Saban, who watched on as Blake Sims, Phillip Ely, Alec Morris and his three freshmen quarterbacks combined for no touchdowns and four interceptions on 52.5-percent passing, wasn't pleased with the effort.

"I would say they all need to improve," he said of the quarterbacks not named McCarron.

Morris, who started off hot with a well-placed pass to DeAndrew White that gained 30-plus yards, didn't finish strong. He threw an interception, coughed up a fumble and was generally out of whack on a few series. Saban could be heard chastising his redshirt freshman for having the offense out of formation on two plays in a row.

Nonetheless, Morris was the most impressive in terms of talent and production. He completed the most passes among backup quarterbacks and appeared to be the most ready to take the reins from McCarron.

Said safety Nick Perry: "[Morris] has one of the strongest arms I've ever seen. He has a rocket."

"Alec probably played as well as any of them," Saban said. "I thought some of the young guys were a little bit antsy and had trouble managing the game, getting in the right formation, getting the call, which can be expected. But we certainly need those guys to develop as well."

It didn't help that Sims, last year's backup along with Ely, wasn't sharp during the scrimmage, completing just 5 of 10 passes for 52 yards and no touchdowns. Being in a black no-contact jersey kept him from running, but there was no accounting for two poorly placed interceptions, one that was nothing more than a desperate heave to the sidelines that fell into the waiting arms of a defensive back.

"Blake, who's had a really good spring and has made really good progress if you look at the spring as a whole, sort of went a little bit rat-trap out there today," Saban said. "[He] aborted his reads early, started scrambling, didn't do things like he really improved in scrimmages as well as through the spring."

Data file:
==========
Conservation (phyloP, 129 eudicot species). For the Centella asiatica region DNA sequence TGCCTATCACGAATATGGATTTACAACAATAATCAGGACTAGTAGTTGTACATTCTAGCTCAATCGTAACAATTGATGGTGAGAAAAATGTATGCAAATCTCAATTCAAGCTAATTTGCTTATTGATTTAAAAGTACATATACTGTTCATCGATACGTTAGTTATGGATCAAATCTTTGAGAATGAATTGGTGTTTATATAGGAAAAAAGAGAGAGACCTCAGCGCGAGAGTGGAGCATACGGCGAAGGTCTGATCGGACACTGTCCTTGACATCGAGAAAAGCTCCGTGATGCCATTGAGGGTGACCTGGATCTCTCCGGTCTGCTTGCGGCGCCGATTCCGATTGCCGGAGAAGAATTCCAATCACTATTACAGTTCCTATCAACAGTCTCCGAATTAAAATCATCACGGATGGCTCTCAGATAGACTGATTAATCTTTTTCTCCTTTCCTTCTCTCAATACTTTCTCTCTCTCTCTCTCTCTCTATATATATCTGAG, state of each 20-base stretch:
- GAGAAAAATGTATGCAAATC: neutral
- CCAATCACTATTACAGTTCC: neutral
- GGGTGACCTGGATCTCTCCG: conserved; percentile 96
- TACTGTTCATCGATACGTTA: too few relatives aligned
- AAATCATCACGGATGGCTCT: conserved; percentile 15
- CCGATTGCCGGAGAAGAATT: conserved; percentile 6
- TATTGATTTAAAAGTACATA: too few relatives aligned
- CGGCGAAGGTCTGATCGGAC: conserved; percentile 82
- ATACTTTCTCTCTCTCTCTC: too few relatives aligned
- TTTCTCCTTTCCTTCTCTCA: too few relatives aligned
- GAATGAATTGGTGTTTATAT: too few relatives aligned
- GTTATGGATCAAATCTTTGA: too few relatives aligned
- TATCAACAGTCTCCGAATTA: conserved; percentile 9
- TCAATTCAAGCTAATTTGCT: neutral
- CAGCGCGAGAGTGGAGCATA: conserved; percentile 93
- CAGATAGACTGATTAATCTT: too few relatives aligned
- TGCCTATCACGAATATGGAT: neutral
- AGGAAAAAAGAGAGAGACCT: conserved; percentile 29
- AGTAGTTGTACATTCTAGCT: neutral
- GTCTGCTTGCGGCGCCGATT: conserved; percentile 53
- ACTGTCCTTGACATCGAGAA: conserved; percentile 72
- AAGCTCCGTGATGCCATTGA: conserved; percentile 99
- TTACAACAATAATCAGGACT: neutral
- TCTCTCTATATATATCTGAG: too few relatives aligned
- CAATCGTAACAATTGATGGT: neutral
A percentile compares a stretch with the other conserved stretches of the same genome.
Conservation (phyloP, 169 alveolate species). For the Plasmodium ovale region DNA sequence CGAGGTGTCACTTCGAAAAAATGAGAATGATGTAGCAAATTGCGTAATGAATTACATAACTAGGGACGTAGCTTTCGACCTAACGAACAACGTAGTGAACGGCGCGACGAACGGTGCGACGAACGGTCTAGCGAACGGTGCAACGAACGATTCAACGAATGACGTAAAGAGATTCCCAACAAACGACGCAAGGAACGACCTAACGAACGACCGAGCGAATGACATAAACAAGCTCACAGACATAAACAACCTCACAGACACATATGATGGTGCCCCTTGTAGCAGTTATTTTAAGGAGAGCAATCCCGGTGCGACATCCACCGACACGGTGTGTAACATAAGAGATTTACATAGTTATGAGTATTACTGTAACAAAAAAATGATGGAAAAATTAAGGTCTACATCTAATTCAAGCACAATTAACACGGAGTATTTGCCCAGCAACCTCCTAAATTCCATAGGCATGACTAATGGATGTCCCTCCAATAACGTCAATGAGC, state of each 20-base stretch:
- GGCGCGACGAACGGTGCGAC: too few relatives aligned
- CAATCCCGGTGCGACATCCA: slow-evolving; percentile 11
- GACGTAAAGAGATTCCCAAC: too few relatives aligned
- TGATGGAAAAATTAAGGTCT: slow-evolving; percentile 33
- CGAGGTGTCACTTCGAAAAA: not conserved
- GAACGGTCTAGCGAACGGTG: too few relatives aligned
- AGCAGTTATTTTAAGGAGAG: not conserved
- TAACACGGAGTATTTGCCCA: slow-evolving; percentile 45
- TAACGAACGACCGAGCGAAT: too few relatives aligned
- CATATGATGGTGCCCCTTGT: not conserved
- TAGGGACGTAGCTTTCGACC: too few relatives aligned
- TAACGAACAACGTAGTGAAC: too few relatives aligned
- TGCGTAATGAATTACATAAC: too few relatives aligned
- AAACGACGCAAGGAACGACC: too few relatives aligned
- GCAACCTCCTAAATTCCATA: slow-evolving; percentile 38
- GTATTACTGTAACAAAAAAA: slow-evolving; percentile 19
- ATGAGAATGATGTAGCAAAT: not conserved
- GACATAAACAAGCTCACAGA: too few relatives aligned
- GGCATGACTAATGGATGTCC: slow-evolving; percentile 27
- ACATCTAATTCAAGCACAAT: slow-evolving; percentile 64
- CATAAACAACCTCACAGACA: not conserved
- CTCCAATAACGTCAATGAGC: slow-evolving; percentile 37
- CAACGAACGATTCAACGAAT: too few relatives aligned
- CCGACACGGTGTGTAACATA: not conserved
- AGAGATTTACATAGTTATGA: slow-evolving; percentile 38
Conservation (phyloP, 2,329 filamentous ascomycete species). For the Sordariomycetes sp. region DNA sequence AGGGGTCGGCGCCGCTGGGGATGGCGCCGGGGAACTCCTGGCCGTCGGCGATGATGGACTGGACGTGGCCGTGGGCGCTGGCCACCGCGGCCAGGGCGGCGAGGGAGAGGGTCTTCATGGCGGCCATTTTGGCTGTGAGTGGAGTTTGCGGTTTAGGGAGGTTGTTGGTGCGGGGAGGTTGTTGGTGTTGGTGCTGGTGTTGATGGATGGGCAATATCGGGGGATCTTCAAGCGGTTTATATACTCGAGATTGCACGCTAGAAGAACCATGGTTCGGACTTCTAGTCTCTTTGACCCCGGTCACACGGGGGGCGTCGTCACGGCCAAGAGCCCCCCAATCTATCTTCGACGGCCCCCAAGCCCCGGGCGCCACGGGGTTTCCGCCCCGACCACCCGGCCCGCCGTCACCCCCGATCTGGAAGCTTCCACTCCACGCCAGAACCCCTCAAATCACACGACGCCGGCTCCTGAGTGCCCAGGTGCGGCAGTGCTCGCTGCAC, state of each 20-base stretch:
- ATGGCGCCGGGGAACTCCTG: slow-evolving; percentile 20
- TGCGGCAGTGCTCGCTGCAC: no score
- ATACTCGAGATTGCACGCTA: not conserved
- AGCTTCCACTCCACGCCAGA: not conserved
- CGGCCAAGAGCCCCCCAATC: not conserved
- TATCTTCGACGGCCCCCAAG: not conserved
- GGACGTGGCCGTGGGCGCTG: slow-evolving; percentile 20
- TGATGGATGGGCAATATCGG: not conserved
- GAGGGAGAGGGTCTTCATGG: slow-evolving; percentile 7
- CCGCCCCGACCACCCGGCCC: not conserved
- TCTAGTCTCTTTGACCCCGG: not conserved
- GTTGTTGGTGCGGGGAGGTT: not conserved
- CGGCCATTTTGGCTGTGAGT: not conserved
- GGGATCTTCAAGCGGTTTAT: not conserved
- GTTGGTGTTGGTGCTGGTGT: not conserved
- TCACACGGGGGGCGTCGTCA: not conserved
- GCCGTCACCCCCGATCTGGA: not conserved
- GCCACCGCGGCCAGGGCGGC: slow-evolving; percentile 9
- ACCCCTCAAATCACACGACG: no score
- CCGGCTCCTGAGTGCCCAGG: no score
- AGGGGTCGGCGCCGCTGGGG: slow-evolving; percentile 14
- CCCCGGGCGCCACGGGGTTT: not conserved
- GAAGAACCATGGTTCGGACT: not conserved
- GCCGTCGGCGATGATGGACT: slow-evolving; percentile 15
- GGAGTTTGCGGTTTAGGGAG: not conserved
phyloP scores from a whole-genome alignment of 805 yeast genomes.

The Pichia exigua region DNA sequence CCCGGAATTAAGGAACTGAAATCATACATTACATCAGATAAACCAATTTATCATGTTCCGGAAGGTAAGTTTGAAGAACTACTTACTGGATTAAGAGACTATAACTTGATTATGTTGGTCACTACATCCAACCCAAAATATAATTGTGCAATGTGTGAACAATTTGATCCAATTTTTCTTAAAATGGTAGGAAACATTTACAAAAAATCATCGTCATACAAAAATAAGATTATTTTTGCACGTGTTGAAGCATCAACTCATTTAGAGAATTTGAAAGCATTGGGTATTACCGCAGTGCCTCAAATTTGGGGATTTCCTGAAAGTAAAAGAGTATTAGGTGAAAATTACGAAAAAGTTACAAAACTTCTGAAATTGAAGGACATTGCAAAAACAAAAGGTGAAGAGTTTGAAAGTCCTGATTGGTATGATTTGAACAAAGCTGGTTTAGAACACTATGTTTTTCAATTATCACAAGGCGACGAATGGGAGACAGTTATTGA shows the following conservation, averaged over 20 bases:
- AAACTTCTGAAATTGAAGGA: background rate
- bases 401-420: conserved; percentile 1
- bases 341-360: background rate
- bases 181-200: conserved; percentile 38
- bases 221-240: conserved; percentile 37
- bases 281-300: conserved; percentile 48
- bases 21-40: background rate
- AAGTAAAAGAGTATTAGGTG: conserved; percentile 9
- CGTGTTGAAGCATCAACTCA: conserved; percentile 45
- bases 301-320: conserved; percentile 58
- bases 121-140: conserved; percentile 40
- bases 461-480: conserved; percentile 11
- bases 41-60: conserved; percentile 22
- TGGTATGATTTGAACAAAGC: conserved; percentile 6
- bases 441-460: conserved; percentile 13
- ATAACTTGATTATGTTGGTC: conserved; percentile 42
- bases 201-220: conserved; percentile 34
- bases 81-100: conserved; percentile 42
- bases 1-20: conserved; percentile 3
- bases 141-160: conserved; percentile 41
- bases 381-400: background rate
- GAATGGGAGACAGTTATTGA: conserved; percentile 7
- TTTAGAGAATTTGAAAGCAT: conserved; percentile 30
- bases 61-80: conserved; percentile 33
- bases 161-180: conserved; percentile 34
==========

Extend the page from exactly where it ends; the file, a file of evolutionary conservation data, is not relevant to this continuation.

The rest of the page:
The three early enrollees -- Cooper Bateman, Parker McLeod and Luke Del Rio -- combined for 50 yards and an interception on seven pass attempts. In the confines of the A-Day format in which quarterbacks rotate in and out haphazardly, none got a legitimate look.

McCarron, calm and collected as ever, said there was no reason to be worried.

"This is like playing in an all-star game," McCarron said. "You don't get in a rhythm. It's not a real game. But it's fun and it's fun to go out there and try to make plays happen, and get to do some trick plays and stuff. I felt like everybody had a good day, though."

His teammates agreed, saying that all the quarterbacks had done well during the spring and that A-Day was nothing more than a small bump in the road.

"It's obviously going to be a learning curve," said center Ryan Kelly, who worked with Sims, Ely and Morris as a backup last season. "The summer is going to be huge for all those guys. I think they're making a lot of progress."

Alabama can be confident for the time being, but sooner or later a leader to replace McCarron must emerge. It's not McCarron's problem, but if he wants an answer to how long the Crimson Tide's dynasty will last, he need only look to those behind him.